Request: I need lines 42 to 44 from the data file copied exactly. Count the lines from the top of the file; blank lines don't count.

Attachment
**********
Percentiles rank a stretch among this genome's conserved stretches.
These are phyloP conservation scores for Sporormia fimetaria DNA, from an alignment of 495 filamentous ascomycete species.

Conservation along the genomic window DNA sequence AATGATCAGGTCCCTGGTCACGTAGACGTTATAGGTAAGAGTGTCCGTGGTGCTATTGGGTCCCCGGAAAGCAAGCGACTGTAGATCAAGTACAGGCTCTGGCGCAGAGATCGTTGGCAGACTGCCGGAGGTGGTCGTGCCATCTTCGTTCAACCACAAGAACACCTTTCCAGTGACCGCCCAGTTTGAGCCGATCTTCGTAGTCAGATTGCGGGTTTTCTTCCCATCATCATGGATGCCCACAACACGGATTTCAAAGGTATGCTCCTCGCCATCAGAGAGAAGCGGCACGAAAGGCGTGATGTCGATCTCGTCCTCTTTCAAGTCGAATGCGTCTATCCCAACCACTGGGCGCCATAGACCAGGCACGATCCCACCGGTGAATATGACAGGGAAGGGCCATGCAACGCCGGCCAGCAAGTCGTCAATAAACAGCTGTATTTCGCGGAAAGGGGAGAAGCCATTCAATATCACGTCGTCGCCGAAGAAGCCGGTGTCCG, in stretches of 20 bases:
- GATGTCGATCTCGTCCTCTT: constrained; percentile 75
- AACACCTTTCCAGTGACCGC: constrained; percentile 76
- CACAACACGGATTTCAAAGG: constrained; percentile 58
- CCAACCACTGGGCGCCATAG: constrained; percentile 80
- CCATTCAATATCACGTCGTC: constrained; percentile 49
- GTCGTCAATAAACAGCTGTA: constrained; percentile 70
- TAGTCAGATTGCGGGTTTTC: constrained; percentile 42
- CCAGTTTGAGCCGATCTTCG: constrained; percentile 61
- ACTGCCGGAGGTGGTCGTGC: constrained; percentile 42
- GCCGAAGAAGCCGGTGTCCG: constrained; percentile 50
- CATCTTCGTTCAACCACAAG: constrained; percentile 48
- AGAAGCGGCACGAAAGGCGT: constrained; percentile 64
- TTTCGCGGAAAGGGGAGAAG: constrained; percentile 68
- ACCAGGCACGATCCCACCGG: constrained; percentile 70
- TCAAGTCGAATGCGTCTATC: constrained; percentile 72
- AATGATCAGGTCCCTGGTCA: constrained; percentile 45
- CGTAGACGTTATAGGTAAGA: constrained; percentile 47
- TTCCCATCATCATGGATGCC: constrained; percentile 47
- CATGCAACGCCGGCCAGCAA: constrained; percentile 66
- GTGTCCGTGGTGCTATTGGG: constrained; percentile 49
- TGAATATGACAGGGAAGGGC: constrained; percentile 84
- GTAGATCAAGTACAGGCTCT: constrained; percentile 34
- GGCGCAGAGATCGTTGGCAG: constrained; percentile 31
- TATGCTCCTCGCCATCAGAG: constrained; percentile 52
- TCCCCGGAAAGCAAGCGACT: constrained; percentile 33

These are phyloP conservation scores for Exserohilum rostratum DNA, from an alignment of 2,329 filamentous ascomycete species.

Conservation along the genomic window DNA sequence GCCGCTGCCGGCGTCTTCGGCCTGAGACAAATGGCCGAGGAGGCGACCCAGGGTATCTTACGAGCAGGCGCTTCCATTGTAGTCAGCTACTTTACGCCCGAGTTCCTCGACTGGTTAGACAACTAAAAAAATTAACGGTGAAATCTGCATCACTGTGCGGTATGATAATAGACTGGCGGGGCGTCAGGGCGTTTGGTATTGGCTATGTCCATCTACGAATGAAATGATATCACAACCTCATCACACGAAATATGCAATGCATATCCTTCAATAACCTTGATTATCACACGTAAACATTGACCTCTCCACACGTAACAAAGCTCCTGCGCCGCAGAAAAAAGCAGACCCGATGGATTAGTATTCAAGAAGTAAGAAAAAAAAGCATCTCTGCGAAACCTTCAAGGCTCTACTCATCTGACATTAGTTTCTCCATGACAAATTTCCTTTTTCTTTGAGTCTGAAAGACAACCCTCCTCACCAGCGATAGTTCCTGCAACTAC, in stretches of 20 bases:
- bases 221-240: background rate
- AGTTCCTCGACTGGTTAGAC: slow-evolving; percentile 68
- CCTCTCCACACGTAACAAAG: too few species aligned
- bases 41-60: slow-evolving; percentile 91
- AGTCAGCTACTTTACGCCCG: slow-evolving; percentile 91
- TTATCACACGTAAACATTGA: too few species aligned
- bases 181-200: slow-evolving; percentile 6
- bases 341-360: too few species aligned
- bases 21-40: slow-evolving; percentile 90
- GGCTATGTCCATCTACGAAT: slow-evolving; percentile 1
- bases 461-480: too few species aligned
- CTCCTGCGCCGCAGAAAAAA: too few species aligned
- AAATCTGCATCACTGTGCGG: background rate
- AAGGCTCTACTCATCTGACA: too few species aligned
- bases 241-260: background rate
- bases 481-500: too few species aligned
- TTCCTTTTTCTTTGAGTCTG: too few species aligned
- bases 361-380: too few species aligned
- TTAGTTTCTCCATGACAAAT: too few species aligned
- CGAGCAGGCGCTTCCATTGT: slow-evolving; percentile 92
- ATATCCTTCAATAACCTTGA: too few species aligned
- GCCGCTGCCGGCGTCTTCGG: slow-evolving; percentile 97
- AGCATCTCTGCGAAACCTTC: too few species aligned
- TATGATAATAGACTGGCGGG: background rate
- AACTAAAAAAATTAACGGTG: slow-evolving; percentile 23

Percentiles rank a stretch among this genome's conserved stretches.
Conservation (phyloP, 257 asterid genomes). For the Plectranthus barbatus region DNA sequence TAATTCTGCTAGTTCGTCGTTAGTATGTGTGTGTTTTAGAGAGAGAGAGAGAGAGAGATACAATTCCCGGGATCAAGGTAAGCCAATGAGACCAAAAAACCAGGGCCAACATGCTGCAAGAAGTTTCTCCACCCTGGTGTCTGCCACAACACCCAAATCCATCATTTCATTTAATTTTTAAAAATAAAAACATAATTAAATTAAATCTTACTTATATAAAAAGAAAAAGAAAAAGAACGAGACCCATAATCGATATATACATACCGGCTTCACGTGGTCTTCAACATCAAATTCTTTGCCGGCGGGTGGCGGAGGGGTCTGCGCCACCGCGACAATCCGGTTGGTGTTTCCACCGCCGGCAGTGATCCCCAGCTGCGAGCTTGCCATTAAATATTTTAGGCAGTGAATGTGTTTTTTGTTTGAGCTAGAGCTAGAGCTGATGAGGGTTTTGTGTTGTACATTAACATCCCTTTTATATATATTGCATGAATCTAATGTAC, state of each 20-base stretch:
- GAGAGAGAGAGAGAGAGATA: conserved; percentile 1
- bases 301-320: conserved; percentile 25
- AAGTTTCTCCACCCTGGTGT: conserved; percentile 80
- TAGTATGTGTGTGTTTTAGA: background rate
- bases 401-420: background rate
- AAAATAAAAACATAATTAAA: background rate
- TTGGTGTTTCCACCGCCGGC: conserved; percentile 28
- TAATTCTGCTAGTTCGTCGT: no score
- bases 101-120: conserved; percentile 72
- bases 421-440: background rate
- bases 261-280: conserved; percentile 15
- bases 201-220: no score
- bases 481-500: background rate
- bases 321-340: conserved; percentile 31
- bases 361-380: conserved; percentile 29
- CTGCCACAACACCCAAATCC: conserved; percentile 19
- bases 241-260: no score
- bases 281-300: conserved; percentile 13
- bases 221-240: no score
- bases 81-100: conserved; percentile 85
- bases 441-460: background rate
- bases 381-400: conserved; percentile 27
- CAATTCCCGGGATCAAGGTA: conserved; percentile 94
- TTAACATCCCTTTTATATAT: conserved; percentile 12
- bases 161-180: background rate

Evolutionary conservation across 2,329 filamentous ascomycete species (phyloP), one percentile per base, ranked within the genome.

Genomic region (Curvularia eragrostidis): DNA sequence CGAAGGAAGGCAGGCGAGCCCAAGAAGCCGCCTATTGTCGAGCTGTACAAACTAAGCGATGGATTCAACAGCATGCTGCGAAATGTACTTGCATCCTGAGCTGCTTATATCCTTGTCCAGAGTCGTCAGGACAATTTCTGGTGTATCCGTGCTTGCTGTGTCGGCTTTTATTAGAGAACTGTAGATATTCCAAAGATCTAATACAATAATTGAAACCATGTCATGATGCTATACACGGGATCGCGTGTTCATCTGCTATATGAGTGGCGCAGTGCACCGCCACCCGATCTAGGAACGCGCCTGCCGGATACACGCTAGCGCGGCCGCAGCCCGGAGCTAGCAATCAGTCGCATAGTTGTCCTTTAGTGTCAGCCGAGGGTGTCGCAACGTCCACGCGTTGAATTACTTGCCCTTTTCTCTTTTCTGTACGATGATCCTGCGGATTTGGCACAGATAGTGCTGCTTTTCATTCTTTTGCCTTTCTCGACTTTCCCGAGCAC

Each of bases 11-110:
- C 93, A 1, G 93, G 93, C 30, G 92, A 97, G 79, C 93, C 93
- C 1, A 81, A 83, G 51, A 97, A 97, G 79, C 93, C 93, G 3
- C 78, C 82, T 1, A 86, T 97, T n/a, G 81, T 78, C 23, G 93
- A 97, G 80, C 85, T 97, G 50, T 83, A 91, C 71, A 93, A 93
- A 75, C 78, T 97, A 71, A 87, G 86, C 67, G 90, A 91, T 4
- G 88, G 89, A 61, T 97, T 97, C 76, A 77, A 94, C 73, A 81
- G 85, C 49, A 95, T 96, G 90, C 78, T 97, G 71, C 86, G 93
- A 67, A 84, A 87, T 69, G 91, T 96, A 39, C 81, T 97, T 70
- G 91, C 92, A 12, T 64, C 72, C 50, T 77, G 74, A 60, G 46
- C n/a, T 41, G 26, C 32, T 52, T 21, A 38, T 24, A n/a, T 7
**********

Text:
- CTCCTGCGCCGCAGAAAAAA: too few species aligned
- AAATCTGCATCACTGTGCGG: background rate
- AAGGCTCTACTCATCTGACA: too few species aligned